Image Source: Christopher Polk/@polkimaging
Jennifer Hudson has been blessed with some extraordinary mentors in life. Like many of us, the first was her mom, who always told her: “Jennifer, all you can do is the best you can do.” That guidance served Hudson well through the years, especially when she landed her Oscar-winning role of Effie in 2006’s “Dreamgirls.” “I remember when I was getting ready to shoot ‘Dreamgirls’ and record the ‘And I Am Telling You’ song, and I’m like, ‘What is left for me to do to this song?'” Hudson tells POPSUGAR. “My mom said, ‘All you can do is the best you can do.’ And something as simple as that. It’s been something to carry me throughout my life when I get in tough situations and can’t figure out things.”
As the EGOT-winning artist embarks on her latest role as host to her own daytime talk show, “The Jennifer Hudson Show,” she’s now rubbing shoulders with her mentors. Sheryl Lee Ralph, who originated the role of Deena in the 1981 Broadway production of “Dreamgirls,” appeared on the Sept. 20 episode of “The Jennifer Hudson Show” and performed just a bit of “Dreamgirls” with Hudson, which Hudson says left her “fanning out” and “having a moment.” “Sheryl Lee Ralph was a mentor to me, whether she knows it or not,” Hudson says about the surreal moment. “She’s the original Dreamgirl. So to be able to share that moment with her and have her on ‘Jennifer Hudson Show’ was, well, you guys got to witness it in real time!”
“I wanted to make her proud,” Hudson adds. “Unconsciously, she’s taught me so much. And to be able to catch up — you want to be able to catch up to your mentors at some point in life . . . I would have never guessed that one day I would be able to have a moment like that with her.”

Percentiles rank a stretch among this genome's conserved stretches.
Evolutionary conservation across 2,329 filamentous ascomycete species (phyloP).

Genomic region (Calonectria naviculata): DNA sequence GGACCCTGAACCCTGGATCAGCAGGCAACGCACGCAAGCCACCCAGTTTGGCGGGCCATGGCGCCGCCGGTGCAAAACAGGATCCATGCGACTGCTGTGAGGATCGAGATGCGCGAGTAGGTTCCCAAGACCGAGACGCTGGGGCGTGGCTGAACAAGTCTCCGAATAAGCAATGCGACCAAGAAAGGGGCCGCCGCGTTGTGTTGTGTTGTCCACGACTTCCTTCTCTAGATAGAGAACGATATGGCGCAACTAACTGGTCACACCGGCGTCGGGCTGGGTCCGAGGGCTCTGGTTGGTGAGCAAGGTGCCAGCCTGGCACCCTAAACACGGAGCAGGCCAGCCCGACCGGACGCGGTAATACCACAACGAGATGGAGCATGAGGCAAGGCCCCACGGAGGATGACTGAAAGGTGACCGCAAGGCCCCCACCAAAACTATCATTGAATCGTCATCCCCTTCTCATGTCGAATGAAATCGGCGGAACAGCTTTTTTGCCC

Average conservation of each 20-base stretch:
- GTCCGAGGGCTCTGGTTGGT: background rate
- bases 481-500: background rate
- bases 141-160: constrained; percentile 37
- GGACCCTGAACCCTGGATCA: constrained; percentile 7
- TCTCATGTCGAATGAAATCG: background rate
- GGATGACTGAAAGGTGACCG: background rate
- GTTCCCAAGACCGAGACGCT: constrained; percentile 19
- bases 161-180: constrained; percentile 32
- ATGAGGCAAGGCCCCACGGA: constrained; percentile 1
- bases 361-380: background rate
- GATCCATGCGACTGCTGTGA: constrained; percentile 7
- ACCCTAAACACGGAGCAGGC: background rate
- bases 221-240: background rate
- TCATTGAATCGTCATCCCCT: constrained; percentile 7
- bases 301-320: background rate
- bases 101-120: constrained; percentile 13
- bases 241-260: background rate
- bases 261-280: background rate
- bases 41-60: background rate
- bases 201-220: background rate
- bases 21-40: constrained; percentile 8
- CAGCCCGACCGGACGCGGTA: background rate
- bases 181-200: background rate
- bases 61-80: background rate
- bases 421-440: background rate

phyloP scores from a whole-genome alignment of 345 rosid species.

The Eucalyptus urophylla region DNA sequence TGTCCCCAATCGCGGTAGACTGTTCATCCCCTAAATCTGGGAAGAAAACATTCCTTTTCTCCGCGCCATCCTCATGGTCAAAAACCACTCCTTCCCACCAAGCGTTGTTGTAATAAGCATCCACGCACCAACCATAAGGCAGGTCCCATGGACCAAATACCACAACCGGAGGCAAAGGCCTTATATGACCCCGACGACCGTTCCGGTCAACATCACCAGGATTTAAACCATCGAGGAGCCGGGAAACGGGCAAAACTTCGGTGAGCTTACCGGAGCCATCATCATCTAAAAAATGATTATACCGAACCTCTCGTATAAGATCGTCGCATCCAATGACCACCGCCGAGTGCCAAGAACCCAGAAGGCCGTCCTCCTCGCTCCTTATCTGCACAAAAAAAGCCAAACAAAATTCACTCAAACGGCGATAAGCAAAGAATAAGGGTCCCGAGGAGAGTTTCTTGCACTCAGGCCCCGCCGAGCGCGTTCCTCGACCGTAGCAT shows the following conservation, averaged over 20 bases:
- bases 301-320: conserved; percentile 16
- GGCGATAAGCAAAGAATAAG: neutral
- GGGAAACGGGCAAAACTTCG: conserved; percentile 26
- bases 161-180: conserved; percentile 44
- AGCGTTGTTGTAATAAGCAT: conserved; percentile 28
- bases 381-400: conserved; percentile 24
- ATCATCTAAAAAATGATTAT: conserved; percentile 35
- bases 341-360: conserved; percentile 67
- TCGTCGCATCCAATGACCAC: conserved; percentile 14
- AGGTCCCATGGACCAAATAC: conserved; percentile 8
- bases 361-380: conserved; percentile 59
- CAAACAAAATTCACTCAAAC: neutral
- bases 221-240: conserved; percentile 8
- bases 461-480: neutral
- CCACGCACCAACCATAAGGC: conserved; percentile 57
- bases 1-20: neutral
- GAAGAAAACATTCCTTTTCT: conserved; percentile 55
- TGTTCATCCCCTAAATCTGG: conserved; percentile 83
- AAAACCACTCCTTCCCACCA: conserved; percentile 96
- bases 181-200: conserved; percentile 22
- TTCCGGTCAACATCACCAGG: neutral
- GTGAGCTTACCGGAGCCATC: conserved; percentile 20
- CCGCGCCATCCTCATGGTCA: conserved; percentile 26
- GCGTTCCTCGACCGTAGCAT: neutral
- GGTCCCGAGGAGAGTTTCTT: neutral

Ralph wasn’t the first original Dreamgirl Hudson has performed with, though. She performed with Jennifer Holliday, the original Effie, on multiple occasions following her turn as the character in the 2006 movie. “To be able to have another ‘Dreamgirl’ [mentor] was a dream.”
These days, Hudson is paying forward all the mentorship she’s received. She’s partnered with Mastercard for its Strivers Initiative, which provides Black women small-business owners one-on-one mentorship sessions with celebrity entrepreneurs like Hudson and experts in their fields, as well as grants to help their businesses thrive. “I love being a mentor . . . that’s the job of a mentor: to help steer somebody, be a reflection, be a support. I love that Mastercard is . . . giving women the support they need to pursue their goals and dreams. They even inspired me to say, ‘Wow, well, what more can I do to see myself as a businesswoman?’ I didn’t necessarily see it that way. But it’s like, yes, we have businesses . . . we have goals. And now we have support.”
Image Source: Mastercard
Her best advice for businesswomen? “Know what your goals are, and don’t settle . . . [Your business] is a representation of you. And it will be your legacy. Uphold it as such, and people will respect it in that way,” she says.
Hudson isn’t quite sure what her legacy will be, but at the very least, she wants to be remembered for leading with her heart. “I’m still living this life, so I’m busy doing it,” she says with a laugh. “I haven’t had much time to say, ‘Huh, what do I want my legacy to be?’ . . . I do want to look back at it as a mighty businesswoman that pursued her dreams and her goals and was fearless in doing so . . . but most of all, [that I] allowed my heart and passion to drive me to do it.”
You can watch Hudson lead with the heart on “The Jennifer Hudson Show,” which airs weekdays at 11 a.m. on Fox.